It’s not just Zinke; the entire Trump Administration shares his views and values. Tragically, the biggest threat to our public lands today is our very own President. Trump’s FY2018 budget features severe cuts to funding the Department of the Interior, and consequentially, our National Parks. The budget contains a 12% slash to the Interior, eliminates over 1,000 positions, and cuts $132 million from base operating funding affecting 90% of our parks. And that’s just the tip of the iceberg.

The revenue resulting from the increased entrance fees of less than twenty National Parks’ is not going to balance out these losses and it is completely counterproductive to raise prices of the parks while simultaneously cutting their much-needed government funding; both financial sources, working in conjunction with one another, are essential to the survival of our parks. The price surge has a wealth of benefits, but the proposal feels like the government’s indolent solution to the NPS’ need for funding, as well as a way to help take attention from the countless injustices occurring against our public lands.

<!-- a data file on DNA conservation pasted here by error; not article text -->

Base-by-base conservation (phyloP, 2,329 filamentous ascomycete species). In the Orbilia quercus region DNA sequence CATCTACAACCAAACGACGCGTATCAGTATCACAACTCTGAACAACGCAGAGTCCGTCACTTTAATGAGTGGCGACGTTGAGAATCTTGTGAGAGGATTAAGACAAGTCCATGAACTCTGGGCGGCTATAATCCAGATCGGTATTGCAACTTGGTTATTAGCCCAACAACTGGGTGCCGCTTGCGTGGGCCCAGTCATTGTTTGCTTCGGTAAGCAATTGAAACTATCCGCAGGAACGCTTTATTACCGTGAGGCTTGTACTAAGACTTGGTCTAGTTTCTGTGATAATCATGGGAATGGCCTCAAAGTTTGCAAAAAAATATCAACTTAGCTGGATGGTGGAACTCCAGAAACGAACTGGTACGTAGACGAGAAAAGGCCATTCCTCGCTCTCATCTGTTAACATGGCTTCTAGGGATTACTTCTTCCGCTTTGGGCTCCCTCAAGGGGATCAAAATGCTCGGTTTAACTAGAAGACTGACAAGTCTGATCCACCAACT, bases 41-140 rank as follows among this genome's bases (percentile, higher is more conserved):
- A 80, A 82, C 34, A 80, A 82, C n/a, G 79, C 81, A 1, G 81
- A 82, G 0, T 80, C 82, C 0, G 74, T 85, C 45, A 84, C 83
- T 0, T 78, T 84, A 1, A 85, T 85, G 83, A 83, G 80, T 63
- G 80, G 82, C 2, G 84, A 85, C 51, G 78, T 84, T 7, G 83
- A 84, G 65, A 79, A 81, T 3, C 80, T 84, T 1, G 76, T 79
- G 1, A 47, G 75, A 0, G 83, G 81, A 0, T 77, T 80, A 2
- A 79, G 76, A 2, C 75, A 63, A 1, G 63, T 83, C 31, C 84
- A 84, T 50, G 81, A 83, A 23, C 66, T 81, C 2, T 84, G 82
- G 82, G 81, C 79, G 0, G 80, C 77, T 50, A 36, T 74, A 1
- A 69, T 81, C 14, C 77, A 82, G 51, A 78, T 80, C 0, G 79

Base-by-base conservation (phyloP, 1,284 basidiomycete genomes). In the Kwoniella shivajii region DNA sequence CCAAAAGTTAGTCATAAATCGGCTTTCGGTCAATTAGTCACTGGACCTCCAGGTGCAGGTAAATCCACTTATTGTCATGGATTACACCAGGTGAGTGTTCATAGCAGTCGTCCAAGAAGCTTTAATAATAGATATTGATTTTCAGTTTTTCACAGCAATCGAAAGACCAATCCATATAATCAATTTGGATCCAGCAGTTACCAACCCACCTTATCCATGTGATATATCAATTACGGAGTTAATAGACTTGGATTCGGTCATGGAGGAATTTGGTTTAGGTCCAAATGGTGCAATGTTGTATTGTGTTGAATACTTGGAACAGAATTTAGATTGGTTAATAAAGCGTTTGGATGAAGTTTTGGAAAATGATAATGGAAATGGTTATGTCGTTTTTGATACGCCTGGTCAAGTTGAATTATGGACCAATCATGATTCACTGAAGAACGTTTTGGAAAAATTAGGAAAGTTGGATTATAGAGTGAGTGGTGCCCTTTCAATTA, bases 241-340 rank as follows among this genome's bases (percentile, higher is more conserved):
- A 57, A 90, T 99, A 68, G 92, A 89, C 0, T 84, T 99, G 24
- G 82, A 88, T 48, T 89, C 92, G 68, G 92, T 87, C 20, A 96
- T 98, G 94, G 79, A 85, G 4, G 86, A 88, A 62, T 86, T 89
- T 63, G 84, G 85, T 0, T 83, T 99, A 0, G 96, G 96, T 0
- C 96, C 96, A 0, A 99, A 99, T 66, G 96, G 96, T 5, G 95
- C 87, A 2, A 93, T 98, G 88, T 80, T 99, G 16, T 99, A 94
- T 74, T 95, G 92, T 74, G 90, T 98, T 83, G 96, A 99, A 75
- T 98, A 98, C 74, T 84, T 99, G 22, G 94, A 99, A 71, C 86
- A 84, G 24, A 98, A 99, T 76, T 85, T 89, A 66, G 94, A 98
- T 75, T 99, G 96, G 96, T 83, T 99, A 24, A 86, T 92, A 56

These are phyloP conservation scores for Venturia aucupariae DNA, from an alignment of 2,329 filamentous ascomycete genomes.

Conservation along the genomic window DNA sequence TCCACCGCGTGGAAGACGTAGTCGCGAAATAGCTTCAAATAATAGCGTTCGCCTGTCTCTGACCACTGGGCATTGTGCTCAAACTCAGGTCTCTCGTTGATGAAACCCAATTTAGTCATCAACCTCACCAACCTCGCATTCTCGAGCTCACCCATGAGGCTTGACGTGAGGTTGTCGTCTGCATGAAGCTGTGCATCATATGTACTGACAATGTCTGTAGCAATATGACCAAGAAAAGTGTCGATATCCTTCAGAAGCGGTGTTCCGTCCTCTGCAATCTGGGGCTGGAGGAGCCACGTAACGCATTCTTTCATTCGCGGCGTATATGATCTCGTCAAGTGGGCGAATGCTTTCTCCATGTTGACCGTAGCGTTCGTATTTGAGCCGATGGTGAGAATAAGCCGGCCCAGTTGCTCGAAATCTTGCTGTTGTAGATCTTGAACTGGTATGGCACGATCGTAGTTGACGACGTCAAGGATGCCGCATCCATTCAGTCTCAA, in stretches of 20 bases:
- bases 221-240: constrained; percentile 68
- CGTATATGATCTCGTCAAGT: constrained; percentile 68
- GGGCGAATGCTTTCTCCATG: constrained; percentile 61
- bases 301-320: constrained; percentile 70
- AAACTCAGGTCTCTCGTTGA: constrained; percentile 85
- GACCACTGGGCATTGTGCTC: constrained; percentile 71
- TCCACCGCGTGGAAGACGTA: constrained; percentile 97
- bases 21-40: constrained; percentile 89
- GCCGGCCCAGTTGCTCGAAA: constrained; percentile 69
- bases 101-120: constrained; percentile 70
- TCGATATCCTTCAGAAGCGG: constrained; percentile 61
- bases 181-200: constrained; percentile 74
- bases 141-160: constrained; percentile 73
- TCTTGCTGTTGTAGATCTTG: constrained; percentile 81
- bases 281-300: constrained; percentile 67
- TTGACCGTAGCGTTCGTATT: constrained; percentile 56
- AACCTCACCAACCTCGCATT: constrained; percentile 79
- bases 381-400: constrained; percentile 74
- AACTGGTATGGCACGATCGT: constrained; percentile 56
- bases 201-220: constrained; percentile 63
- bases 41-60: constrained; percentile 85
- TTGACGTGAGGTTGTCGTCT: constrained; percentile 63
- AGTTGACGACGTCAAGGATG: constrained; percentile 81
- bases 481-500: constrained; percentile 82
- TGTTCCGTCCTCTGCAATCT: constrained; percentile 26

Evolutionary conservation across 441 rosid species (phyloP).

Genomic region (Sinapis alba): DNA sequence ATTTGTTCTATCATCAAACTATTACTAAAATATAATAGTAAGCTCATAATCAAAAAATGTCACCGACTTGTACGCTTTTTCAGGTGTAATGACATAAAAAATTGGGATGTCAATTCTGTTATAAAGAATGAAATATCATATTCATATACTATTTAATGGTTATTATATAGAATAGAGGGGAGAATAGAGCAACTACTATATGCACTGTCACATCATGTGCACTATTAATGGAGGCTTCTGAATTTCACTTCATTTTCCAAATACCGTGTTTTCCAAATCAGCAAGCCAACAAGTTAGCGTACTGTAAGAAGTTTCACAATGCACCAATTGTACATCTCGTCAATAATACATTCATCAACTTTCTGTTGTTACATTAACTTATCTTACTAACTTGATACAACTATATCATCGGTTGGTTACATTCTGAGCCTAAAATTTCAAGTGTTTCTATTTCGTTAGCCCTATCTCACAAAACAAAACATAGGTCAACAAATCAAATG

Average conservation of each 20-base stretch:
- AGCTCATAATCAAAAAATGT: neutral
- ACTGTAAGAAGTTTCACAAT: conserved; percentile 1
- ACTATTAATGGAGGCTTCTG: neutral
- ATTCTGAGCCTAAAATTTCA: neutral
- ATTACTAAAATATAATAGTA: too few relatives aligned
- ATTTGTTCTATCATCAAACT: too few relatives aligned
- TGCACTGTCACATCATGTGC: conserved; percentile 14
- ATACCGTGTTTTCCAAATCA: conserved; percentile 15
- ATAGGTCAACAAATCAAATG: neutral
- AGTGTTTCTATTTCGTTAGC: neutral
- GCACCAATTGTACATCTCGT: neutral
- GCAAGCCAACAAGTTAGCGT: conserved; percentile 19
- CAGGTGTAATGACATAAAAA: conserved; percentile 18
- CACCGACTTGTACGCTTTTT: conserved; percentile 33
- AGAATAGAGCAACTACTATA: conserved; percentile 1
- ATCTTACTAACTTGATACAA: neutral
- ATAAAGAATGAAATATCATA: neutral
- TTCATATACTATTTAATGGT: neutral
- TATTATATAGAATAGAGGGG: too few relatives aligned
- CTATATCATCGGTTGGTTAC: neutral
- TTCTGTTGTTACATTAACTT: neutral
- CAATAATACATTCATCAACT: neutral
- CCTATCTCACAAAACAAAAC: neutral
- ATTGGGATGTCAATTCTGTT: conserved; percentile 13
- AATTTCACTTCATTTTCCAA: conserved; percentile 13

The supplemental revenue acquired from the raised prices should act as extra financial help for the parks, it should not be, and it is not a substitute for government funding.

And don’t even get me started on the recently leaked documents detailing the Department of the Interior’s plans, which clearly prioritizes the extraction of fossil fuels – particularly coal and oil – over our public lands, and our environment as a whole. Get the full scoop over at Adventure Journal.

So in summer 2018, when you pull up to the entrance of Zion National Park and the smiling ranger says, “$70 please,” don’t give him or her attitude, roll your eyes, angrily mumble this is ridiculous under your breath, or mutter some other smartass remark. Pay the $70, take the map, and relish in the unrivaled enchantment and wonderment of America’s public lands.

… Because we shouldn’t be mad at our National Parks, we should be mad at our government for failing them.


Don’t just get mad, get even; I highly recommend following public lands advocate, Katie Boué on your preferred social media networks and check out her concise Outdoor Advocacy Toolkit to get started on protecting our parks (and more).

P.S. The NPS has just opened a public comment period. I don’t even care if you disagree with me, your voice deserves to be heard because these are YOUR lands. Leave your comment regarding the proposal here!